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Sunday, November 20, 2011

Going the distance

Scientific American this month has a very good article on some possibilities for NASA's manned space exploration program, written by two scientists involved in robotic deep-space exploration.

They proposed using a combination of the SLS chemical rockets or Delta IV heavy lift and Hall-effect ion drive spaceships to explore the moon, near-earth asteroids, Mars and Phobos. The argument for exploring near-earth asteroids was as a stepping stone for Mars and Phobos, and they were specifically looking at NEO 2008 EV5.

2008 EV5 follows a slightly oblique orbit very similar to earth's, and oscillates from about 1 AU (the distance from the sun to the earth) and 2 AU, at least in the immediate future. Mars at opposition is only about 0.5 AU from earth. My admittedly limited understanding of Hohmann transfer orbits is that a trip to 2008 EV5 or an earth-Trojan should take longer than a trip to Mars. Given that 2008 EV5 is only about 400 meters across, I must confess that I am at a loss to understand the wisdom of establishing 2008 EV5 as a waypoint to Mars. This is either a failing of my own understanding of how one navigates between two objects in different parts of the same orbit (very likely), or else NASA has other reasons for prioritizing a trip to 2008 EV5. My guess is that both are true; ie, I'm misunderstanding the geometry of a same-orbit Hohmann transfer, and NASA has more need of landing on 2008 EV5 than as a test-run for Phobos. My completely uneducated guess is that either NASA is more freaked out about near-earth asteroids than they let on, or that they want congress to think that they're more freaked out about near-earth asteroids than they let on. I lean toward the latter; perhaps at some point I'll bother to post my very own patented conspiracy theory on the subject. Anyway--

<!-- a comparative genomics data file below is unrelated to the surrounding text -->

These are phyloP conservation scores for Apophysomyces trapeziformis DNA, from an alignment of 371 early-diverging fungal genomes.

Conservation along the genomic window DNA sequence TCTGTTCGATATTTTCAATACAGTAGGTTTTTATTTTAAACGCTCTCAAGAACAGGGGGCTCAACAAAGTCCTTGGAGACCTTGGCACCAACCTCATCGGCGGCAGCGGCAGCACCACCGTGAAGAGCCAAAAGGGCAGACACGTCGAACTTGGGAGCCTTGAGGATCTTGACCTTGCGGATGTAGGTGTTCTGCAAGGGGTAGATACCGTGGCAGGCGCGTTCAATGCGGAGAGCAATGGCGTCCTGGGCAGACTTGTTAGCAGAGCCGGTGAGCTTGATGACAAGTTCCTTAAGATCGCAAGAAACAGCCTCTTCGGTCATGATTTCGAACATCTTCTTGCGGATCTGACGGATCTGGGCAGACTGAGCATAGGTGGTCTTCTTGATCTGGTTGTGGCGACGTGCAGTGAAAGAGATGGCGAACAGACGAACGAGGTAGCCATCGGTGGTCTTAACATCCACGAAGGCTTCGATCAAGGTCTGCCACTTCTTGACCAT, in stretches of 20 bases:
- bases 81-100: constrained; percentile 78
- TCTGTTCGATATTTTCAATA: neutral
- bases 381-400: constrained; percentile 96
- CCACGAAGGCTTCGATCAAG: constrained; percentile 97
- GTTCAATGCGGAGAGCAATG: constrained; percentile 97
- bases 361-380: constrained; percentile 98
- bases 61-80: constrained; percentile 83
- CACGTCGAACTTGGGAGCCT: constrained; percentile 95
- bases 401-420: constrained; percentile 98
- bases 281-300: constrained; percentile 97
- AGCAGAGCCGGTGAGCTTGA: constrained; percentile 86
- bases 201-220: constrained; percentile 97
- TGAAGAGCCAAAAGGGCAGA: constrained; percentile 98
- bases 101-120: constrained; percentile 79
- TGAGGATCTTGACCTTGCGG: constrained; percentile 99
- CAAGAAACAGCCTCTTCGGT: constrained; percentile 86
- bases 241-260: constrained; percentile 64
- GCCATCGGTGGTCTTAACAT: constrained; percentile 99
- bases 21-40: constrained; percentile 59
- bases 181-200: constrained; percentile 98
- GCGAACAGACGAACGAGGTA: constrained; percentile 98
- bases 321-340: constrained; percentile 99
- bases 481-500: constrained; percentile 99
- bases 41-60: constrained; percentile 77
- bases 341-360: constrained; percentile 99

Based on the SciAm article and some of the recent posts here on candidates for outmigration, I created a graphic tonight to illustrate the relative distances of the different candidates being discussed. The planets, asteroids and moons themselves are not drawn even close to scale, but the relative distances between them is mostly right. The only exception to this is the distance between the earth and the moon, which is actually so small on the scale of the drawing that it could not be correctly shown at all. Also, the distances between Jupiter and her moons is completely erroneous, I simply included the Galilean moons to illustrate that the body depicted was in fact Jupiter.

1. The moon, and also the L4 and L5 Lagrangian orbits

2. Near-earth asteroid 2008 EV5, and also the earth-Trojans

3. Mars and Phobos

4. Ceres

5. Jupiter and Europa, Callisto and Ganymede

6. Saturn and Enceladus

It becomes apparent that Enceladus, intriguing though it is, is very, very far away. For a new home for our species, Ceres starts looking better all the time.

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